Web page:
Want to feel whole again? How to get your groove back even after 3 births : Evewoman - The Standard

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How I got my groove back after 3 births- The story of a mother of three

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Like a Disney princess living her dream, Lucy is doing life with her prince - a man she met in her early 20s.

The couple was blessed with three beautiful children in quick succession but with these bundles of joy, Lucy suddenly started having low self esteem and this affected the relationship, in the bedroom especially.

After months of soul searching and intense online research, Lucy came across vaginoplasty - a surgical procedure to tighten vaginal muscles to improve the appearance and size of the vaginal opening.

Had you asked Lucy whether this is something she would have considered in her teenage years she would have said, ‘Heck no!’ But here we are in 2018 – almost two decades later – and her opinion has changed.

“We evolve with time. You grow up. You meet new people. You get enlightened. And you get to see life not just from your perspective but from the eyes of others as well,” she says.

In reality though what actually happened with Lucy was that she met a charming young man and they fell in love.

They married when she was 27 and they had three children in quick succession.

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“It was our plan to have children every two years so that we can raise them together,” she says.

Motherhood, she says, is beautiful but it has downsides to it; one of which is the physical trauma that birth puts on the birth canal.

After three children, Lucy didn’t like the change her body went through and especially down there.

This affected her self-esteem. She says: “Sex stopped feeling as good as it did before kids came. I know my husband well and I knew he too could feel a lot had changed but he insisted he was fine with my new me.”

Beyond inadequate sexual experience Lucy no longer felt confident being naked before her husband. She feared that he would lose interest.

Lack of confidence, observes Dr Joackim Osur, a sexologist, leads to a less fulfilling sexual encounter.

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“It is important that one is confident about their body if they are going to enjoy those moments with their partners,” Dr Osur said in an earlier interview.

It is therefore possible that Lucy’s insecurities could have had the better of her and locked her out of a fulfilling sexual experience.

Couldn’t she just convince her inner person that she is fine and she need not worry?

“I already had a mental picture of how I looked and how it felt. You cannot just erase the feeling,” she says.

This is how Lucy eventually ended at Dr Francis Were’s surgical table.

Dr Were, a cosmetic obstetrician and gynaecologist, says the process of birth – the foetus descending into the pelvis and out through the vagina – carries with it significant trauma to the organs involved.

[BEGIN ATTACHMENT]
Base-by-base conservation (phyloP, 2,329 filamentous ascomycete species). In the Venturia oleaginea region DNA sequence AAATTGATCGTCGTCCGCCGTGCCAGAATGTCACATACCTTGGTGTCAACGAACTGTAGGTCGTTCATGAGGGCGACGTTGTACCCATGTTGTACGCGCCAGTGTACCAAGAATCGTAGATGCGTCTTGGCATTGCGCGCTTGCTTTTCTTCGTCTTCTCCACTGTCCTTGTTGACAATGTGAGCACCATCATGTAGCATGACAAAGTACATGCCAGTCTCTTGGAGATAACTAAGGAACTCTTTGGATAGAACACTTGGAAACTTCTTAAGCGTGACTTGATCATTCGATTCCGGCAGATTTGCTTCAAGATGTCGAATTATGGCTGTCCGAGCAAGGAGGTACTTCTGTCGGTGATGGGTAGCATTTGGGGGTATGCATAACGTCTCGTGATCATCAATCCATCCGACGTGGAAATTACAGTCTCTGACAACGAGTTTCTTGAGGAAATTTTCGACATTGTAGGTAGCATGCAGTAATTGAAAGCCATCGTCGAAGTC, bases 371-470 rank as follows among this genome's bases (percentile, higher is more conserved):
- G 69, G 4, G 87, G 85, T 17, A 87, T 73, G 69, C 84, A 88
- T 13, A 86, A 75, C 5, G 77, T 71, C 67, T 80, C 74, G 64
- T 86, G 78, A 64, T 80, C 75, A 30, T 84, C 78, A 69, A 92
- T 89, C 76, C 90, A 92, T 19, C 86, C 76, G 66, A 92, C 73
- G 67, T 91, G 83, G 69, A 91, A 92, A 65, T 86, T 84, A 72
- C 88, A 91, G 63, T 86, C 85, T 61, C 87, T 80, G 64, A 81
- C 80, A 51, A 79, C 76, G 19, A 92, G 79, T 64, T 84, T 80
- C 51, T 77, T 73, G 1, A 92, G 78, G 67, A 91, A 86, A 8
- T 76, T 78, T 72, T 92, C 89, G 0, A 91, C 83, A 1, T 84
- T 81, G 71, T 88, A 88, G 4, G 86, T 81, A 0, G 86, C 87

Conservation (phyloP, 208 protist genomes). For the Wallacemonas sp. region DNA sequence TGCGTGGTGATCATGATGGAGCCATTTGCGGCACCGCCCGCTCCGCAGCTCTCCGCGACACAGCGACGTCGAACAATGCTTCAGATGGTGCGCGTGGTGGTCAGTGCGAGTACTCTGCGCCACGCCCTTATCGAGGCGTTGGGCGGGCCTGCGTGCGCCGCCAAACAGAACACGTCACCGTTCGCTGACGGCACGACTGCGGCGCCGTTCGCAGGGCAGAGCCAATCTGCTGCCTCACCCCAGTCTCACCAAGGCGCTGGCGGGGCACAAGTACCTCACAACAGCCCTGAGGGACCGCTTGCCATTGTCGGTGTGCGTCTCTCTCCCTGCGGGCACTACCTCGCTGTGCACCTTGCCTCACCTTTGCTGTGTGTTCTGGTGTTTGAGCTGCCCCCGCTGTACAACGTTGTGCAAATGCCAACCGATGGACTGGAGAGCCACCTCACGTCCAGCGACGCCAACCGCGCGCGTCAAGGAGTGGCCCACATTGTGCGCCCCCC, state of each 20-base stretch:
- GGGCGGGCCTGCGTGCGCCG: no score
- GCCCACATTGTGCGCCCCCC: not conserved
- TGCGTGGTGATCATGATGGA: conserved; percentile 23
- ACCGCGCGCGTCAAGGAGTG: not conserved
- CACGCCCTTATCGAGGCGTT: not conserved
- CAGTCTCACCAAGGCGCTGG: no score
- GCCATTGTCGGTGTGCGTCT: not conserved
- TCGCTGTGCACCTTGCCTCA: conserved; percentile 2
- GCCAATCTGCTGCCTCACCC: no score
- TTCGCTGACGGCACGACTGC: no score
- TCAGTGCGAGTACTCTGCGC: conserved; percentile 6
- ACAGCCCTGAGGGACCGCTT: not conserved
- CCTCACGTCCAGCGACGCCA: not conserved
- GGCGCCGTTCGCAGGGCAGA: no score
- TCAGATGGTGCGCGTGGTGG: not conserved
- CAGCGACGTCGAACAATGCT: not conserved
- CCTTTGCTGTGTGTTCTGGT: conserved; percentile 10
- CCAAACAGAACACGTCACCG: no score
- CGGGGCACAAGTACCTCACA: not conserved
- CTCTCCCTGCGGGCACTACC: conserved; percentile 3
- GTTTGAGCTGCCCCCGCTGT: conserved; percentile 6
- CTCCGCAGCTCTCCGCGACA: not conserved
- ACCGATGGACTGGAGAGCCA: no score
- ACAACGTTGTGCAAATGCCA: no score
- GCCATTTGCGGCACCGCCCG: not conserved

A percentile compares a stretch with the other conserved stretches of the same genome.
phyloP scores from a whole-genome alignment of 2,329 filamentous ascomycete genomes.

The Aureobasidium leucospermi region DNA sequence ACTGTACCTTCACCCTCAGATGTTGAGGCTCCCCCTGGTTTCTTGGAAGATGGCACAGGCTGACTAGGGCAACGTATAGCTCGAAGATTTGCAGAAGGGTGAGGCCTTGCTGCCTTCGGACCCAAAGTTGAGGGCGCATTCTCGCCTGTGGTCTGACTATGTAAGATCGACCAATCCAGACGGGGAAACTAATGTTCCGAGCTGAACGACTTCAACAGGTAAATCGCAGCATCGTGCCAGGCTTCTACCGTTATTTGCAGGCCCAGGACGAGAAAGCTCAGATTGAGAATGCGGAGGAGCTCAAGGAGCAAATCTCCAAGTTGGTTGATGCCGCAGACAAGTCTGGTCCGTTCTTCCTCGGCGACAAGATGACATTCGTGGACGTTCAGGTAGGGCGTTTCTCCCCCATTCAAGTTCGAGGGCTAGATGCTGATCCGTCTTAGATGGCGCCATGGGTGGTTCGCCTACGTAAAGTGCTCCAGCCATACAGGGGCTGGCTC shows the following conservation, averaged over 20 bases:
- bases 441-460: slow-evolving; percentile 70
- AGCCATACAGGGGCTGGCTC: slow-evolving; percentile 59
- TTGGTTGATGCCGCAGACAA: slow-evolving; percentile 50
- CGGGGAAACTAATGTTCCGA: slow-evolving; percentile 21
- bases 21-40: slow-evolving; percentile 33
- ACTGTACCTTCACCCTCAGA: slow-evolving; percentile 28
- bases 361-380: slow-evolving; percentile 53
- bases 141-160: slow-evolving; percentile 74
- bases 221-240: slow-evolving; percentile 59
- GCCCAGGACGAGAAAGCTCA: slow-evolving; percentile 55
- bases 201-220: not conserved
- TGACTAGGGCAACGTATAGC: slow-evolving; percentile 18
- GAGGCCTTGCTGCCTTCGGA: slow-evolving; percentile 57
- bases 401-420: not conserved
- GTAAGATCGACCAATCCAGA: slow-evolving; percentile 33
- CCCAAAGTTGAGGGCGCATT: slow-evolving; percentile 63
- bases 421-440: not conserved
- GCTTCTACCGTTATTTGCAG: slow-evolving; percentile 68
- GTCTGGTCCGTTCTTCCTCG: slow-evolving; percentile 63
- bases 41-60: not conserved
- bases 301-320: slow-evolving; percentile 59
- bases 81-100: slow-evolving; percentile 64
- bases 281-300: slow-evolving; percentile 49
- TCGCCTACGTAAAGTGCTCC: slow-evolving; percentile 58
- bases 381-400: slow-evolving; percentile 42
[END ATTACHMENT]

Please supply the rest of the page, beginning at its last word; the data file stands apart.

“The amount and type of trauma is dependent on the size of the baby being born as well as the kind of pelvis a woman has,” he says.

Big babies, Dr Were says, cause more damage: some as bad as actual tearing. Big babies also cause vaginal muscles to loosen and hence increase in size.

For the average woman, a normal baby should weigh between 2.5kgs and 3.5kgs, Dr Were says. The World Health Organisation (WHO) classifies oversized babies as those weighing 4.5kgs at birth.

“In reality though even 4.0kg is a big baby and the mother is likely to find difficulty giving birth,” Dr Were says.

Majority of his patients are of African heritage. There are two possible reasons for this. One, Kenya is a majority coloured-skin country.

Second, women of African heritage, Dr Were notes tend to have android (man like) pelvises. In spite of having wide hips and being well endowed below the waist, African women tend to have pelvises that aren’t wide.

“Caucasian women (even though they may not be hippy) tend to have gynaecoid pelvises. This means they have an easier time giving birth with lower chances of trauma,” he says.

There are higher chances for tearing and damage to muscles for an African expectant mother.

On average, he operates on three or four patients every month. Vaginoplasty (also referred to as perinoplasty) is by far the most popular procedure women ask for when they visit Dr Were.

The procedure is done “to tighten the vagina, to give the perineum a better outlook, and to increase sexual pleasure,” Dr Were says.

It is the same procedure that Lucy underwent. And the results, she says, have been fantastic.

The desired size of the vagina for a non-pregnant woman should be 4cm in diameter, Dr Were says. Lucy’s was 6cm.

Vaginoplasty, the medic notes, is also done for women who suffer from gas leakage.

The other prominent procedures Dr Were renders to his clients are G-spot enhancement and labiaplasty.

G-spot enhancement, Dr Were says, is best for women whose G-spot has receded.“G-spot enhancement is done by injecting either fillers (medically prepared injections) or plasma (containing stem cells) into the G-spot to give it a little more volume,” he says.

Labiaplasty, unlike vaginoplasty, is not done to mitigate trauma. “It is a purely cosmetic procedure based on a woman’s own preferences,” Dr Were says.

The views and opinions expressed here are those of the author and do not necessarily reflect the official policy or position of Evewoman.co.ke

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